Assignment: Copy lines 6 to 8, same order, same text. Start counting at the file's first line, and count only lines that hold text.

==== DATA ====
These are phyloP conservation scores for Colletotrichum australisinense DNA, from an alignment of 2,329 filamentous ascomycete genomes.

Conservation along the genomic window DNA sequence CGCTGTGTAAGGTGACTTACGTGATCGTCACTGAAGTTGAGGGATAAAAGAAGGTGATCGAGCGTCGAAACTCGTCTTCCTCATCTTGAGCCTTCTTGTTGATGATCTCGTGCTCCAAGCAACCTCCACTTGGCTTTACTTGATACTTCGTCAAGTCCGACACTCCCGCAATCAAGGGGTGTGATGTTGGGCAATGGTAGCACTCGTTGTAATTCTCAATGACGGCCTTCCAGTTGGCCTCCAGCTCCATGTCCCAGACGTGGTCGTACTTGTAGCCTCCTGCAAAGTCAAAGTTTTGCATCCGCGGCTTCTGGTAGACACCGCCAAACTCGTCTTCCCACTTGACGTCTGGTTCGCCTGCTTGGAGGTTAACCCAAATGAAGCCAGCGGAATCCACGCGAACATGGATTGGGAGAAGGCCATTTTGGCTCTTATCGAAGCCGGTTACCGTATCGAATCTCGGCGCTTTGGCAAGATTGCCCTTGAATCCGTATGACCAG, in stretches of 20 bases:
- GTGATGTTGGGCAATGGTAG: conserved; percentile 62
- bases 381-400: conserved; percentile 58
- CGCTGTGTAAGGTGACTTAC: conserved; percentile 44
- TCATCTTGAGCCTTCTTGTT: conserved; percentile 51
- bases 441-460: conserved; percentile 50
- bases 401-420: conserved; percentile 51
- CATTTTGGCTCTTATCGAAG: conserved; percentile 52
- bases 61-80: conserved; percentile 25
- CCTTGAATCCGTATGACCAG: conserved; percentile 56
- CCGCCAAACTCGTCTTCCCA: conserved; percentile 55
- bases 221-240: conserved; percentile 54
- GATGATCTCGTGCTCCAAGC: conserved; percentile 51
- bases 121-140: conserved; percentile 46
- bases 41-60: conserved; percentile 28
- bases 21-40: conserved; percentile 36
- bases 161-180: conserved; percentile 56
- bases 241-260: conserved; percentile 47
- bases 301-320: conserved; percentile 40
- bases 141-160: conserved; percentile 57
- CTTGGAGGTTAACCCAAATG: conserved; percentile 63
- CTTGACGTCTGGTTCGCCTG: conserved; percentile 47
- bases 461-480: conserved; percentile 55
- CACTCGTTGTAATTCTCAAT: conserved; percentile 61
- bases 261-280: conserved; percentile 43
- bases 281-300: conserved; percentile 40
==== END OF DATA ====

- TCATCTTGAGCCTTCTTGTT: conserved; percentile 51
- bases 441-460: conserved; percentile 50
- bases 401-420: conserved; percentile 51